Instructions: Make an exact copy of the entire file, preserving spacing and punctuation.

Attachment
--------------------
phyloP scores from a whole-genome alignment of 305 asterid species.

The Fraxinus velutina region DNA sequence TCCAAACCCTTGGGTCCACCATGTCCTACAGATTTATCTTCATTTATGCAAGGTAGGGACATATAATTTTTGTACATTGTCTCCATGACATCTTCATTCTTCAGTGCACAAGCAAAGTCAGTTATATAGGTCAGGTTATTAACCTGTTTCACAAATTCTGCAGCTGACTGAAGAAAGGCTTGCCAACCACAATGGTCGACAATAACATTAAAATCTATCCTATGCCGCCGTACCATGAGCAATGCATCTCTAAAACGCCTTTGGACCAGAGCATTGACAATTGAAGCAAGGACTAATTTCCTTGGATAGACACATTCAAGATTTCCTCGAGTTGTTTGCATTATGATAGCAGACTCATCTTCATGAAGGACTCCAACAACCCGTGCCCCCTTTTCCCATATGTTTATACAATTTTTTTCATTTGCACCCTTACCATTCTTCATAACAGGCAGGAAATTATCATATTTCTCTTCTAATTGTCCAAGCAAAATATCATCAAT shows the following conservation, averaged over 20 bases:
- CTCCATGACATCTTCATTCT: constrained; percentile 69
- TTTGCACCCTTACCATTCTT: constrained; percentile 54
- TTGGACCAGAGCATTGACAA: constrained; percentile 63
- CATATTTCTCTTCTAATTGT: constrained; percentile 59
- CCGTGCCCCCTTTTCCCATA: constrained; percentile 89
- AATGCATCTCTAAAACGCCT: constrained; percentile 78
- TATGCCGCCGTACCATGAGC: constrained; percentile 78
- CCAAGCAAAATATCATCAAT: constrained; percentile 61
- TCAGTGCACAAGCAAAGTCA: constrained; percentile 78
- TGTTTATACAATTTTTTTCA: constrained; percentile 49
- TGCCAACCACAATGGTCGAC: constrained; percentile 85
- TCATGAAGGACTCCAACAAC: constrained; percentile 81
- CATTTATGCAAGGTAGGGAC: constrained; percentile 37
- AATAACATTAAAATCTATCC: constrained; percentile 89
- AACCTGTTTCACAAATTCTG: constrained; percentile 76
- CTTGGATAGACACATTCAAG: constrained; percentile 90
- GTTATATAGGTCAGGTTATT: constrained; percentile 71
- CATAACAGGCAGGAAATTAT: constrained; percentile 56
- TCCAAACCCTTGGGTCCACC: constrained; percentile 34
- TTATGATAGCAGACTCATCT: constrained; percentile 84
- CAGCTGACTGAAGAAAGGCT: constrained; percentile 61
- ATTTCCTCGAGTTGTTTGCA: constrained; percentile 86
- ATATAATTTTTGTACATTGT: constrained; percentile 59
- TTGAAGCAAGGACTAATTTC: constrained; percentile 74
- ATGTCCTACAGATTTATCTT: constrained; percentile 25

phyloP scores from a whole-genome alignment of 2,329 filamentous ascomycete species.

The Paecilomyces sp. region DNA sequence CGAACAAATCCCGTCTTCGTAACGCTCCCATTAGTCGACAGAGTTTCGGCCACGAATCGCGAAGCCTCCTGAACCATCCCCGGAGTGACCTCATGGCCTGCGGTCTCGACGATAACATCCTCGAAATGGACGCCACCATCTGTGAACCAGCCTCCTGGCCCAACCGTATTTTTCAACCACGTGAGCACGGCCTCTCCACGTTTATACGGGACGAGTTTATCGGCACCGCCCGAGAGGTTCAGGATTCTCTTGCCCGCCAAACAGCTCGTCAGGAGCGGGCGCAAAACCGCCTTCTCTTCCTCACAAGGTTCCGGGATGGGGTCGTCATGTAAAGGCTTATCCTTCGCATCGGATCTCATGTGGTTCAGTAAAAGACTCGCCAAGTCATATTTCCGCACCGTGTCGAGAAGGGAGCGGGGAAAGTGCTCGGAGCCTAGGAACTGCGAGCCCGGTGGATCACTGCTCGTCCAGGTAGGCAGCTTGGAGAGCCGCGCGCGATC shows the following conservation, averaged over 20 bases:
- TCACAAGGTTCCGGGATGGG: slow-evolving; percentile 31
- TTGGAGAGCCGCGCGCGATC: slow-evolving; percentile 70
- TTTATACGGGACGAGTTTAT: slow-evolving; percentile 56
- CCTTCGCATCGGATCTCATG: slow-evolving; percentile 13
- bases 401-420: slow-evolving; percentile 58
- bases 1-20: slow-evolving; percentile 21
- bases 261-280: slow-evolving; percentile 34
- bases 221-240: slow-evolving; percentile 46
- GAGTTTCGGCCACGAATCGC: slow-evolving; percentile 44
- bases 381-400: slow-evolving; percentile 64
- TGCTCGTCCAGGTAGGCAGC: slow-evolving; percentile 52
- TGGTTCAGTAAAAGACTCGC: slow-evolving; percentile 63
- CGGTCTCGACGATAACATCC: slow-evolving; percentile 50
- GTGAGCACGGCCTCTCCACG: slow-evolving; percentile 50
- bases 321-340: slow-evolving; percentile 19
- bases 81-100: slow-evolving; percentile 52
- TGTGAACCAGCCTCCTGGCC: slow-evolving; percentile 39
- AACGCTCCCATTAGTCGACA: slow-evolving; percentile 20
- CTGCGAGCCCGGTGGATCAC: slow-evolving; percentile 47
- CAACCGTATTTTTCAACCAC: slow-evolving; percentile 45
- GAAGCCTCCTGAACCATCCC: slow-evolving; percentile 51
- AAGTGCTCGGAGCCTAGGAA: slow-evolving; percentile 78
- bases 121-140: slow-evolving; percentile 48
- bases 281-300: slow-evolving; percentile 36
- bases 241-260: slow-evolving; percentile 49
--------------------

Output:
phyloP scores from a whole-genome alignment of 305 asterid species.

The Fraxinus velutina region DNA sequence TCCAAACCCTTGGGTCCACCATGTCCTACAGATTTATCTTCATTTATGCAAGGTAGGGACATATAATTTTTGTACATTGTCTCCATGACATCTTCATTCTTCAGTGCACAAGCAAAGTCAGTTATATAGGTCAGGTTATTAACCTGTTTCACAAATTCTGCAGCTGACTGAAGAAAGGCTTGCCAACCACAATGGTCGACAATAACATTAAAATCTATCCTATGCCGCCGTACCATGAGCAATGCATCTCTAAAACGCCTTTGGACCAGAGCATTGACAATTGAAGCAAGGACTAATTTCCTTGGATAGACACATTCAAGATTTCCTCGAGTTGTTTGCATTATGATAGCAGACTCATCTTCATGAAGGACTCCAACAACCCGTGCCCCCTTTTCCCATATGTTTATACAATTTTTTTCATTTGCACCCTTACCATTCTTCATAACAGGCAGGAAATTATCATATTTCTCTTCTAATTGTCCAAGCAAAATATCATCAAT shows the following conservation, averaged over 20 bases:
- CTCCATGACATCTTCATTCT: constrained; percentile 69
- TTTGCACCCTTACCATTCTT: constrained; percentile 54
- TTGGACCAGAGCATTGACAA: constrained; percentile 63
- CATATTTCTCTTCTAATTGT: constrained; percentile 59
- CCGTGCCCCCTTTTCCCATA: constrained; percentile 89
- AATGCATCTCTAAAACGCCT: constrained; percentile 78
- TATGCCGCCGTACCATGAGC: constrained; percentile 78
- CCAAGCAAAATATCATCAAT: constrained; percentile 61
- TCAGTGCACAAGCAAAGTCA: constrained; percentile 78
- TGTTTATACAATTTTTTTCA: constrained; percentile 49
- TGCCAACCACAATGGTCGAC: constrained; percentile 85
- TCATGAAGGACTCCAACAAC: constrained; percentile 81
- CATTTATGCAAGGTAGGGAC: constrained; percentile 37
- AATAACATTAAAATCTATCC: constrained; percentile 89
- AACCTGTTTCACAAATTCTG: constrained; percentile 76
- CTTGGATAGACACATTCAAG: constrained; percentile 90
- GTTATATAGGTCAGGTTATT: constrained; percentile 71
- CATAACAGGCAGGAAATTAT: constrained; percentile 56
- TCCAAACCCTTGGGTCCACC: constrained; percentile 34
- TTATGATAGCAGACTCATCT: constrained; percentile 84
- CAGCTGACTGAAGAAAGGCT: constrained; percentile 61
- ATTTCCTCGAGTTGTTTGCA: constrained; percentile 86
- ATATAATTTTTGTACATTGT: constrained; percentile 59
- TTGAAGCAAGGACTAATTTC: constrained; percentile 74
- ATGTCCTACAGATTTATCTT: constrained; percentile 25

phyloP scores from a whole-genome alignment of 2,329 filamentous ascomycete species.

The Paecilomyces sp. region DNA sequence CGAACAAATCCCGTCTTCGTAACGCTCCCATTAGTCGACAGAGTTTCGGCCACGAATCGCGAAGCCTCCTGAACCATCCCCGGAGTGACCTCATGGCCTGCGGTCTCGACGATAACATCCTCGAAATGGACGCCACCATCTGTGAACCAGCCTCCTGGCCCAACCGTATTTTTCAACCACGTGAGCACGGCCTCTCCACGTTTATACGGGACGAGTTTATCGGCACCGCCCGAGAGGTTCAGGATTCTCTTGCCCGCCAAACAGCTCGTCAGGAGCGGGCGCAAAACCGCCTTCTCTTCCTCACAAGGTTCCGGGATGGGGTCGTCATGTAAAGGCTTATCCTTCGCATCGGATCTCATGTGGTTCAGTAAAAGACTCGCCAAGTCATATTTCCGCACCGTGTCGAGAAGGGAGCGGGGAAAGTGCTCGGAGCCTAGGAACTGCGAGCCCGGTGGATCACTGCTCGTCCAGGTAGGCAGCTTGGAGAGCCGCGCGCGATC shows the following conservation, averaged over 20 bases:
- TCACAAGGTTCCGGGATGGG: slow-evolving; percentile 31
- TTGGAGAGCCGCGCGCGATC: slow-evolving; percentile 70
- TTTATACGGGACGAGTTTAT: slow-evolving; percentile 56
- CCTTCGCATCGGATCTCATG: slow-evolving; percentile 13
- bases 401-420: slow-evolving; percentile 58
- bases 1-20: slow-evolving; percentile 21
- bases 261-280: slow-evolving; percentile 34
- bases 221-240: slow-evolving; percentile 46
- GAGTTTCGGCCACGAATCGC: slow-evolving; percentile 44
- bases 381-400: slow-evolving; percentile 64
- TGCTCGTCCAGGTAGGCAGC: slow-evolving; percentile 52
- TGGTTCAGTAAAAGACTCGC: slow-evolving; percentile 63
- CGGTCTCGACGATAACATCC: slow-evolving; percentile 50
- GTGAGCACGGCCTCTCCACG: slow-evolving; percentile 50
- bases 321-340: slow-evolving; percentile 19
- bases 81-100: slow-evolving; percentile 52
- TGTGAACCAGCCTCCTGGCC: slow-evolving; percentile 39
- AACGCTCCCATTAGTCGACA: slow-evolving; percentile 20
- CTGCGAGCCCGGTGGATCAC: slow-evolving; percentile 47
- CAACCGTATTTTTCAACCAC: slow-evolving; percentile 45
- GAAGCCTCCTGAACCATCCC: slow-evolving; percentile 51
- AAGTGCTCGGAGCCTAGGAA: slow-evolving; percentile 78
- bases 121-140: slow-evolving; percentile 48
- bases 281-300: slow-evolving; percentile 36
- bases 241-260: slow-evolving; percentile 49